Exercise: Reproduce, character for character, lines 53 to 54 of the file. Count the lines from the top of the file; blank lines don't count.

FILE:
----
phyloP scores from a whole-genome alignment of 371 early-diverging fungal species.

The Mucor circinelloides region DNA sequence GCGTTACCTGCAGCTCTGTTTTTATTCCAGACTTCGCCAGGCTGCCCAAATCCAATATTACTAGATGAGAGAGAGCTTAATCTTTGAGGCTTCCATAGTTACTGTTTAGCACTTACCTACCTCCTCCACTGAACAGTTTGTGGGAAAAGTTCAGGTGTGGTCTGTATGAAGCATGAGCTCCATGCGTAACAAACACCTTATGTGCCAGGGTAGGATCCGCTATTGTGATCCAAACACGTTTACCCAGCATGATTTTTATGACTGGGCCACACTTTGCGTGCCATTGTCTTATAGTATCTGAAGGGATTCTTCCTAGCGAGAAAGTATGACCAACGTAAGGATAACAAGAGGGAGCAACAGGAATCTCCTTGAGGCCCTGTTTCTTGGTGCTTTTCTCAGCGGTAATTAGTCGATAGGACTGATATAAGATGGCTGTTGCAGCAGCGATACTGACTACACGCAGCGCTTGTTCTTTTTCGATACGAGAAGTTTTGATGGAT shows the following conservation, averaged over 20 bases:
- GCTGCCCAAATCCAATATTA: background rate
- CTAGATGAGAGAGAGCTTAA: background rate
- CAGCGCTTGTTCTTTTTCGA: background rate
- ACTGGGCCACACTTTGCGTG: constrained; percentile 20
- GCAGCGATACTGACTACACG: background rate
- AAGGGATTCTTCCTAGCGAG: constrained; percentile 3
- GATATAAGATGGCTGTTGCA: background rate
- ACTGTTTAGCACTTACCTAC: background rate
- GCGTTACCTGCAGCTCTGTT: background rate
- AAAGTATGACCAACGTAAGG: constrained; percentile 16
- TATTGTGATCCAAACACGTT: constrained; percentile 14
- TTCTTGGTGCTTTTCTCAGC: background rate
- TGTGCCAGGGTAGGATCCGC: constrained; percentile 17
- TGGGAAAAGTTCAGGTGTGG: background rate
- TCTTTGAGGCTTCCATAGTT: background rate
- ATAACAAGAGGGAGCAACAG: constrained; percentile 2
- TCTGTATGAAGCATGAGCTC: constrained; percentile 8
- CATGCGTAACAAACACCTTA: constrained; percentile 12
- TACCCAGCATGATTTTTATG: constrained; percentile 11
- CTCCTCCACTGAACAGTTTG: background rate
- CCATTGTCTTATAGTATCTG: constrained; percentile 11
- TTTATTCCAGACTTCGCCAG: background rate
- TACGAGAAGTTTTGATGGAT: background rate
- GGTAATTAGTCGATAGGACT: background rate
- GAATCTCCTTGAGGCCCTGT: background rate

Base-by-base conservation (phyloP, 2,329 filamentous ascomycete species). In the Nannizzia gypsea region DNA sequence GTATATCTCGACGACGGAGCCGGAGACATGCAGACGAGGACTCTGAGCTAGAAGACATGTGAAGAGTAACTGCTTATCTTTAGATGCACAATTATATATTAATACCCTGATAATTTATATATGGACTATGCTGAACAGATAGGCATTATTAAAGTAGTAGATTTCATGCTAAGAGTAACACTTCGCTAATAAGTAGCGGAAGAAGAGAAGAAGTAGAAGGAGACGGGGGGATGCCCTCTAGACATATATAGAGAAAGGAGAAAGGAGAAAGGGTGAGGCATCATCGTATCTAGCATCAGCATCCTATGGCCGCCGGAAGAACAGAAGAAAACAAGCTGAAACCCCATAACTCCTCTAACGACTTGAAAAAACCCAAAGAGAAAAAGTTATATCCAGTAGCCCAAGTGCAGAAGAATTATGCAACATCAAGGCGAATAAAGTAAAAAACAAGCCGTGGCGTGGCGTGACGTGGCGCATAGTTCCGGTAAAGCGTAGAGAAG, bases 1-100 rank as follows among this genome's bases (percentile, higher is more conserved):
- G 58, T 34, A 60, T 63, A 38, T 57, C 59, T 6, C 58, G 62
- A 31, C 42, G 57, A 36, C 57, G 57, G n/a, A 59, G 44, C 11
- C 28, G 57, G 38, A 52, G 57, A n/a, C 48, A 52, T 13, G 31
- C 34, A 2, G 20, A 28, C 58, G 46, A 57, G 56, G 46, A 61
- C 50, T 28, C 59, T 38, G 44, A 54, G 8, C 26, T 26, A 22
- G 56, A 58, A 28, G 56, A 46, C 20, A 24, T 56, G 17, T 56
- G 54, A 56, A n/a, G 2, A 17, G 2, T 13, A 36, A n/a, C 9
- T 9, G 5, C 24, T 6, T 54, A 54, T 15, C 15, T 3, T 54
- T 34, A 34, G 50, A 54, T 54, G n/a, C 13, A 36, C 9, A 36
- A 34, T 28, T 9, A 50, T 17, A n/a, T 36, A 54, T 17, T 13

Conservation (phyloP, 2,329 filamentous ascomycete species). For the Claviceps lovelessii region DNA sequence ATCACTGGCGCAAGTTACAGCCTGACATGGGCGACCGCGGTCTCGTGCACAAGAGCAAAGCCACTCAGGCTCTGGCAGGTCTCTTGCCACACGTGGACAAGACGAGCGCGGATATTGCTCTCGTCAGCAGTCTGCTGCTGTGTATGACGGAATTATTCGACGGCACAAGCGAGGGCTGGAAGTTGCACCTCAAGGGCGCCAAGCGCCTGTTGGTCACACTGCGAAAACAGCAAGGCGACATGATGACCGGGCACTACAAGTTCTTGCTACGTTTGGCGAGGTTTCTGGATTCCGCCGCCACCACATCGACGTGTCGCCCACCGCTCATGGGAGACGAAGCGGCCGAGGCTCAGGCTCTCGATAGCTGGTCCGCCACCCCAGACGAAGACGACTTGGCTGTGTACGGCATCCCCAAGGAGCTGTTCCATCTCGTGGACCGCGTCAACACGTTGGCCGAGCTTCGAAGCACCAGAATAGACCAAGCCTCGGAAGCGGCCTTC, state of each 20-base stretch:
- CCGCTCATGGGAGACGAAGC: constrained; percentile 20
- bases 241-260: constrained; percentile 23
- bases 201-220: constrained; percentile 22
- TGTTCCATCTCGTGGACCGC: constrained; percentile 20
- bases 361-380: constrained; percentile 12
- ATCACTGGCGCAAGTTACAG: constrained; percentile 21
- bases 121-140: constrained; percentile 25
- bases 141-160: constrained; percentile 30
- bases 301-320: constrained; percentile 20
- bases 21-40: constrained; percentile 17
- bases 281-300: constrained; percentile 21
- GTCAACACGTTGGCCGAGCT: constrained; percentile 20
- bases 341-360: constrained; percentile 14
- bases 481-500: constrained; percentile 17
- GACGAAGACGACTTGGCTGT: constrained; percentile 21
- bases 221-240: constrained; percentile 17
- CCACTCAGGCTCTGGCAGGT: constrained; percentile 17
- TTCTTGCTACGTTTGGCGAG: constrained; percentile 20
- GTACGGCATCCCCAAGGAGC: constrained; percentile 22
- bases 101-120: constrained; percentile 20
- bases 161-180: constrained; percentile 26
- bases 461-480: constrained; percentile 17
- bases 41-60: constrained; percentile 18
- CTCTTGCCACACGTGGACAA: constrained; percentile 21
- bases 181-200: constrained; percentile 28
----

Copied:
- bases 481-500: constrained; percentile 17
- GACGAAGACGACTTGGCTGT: constrained; percentile 21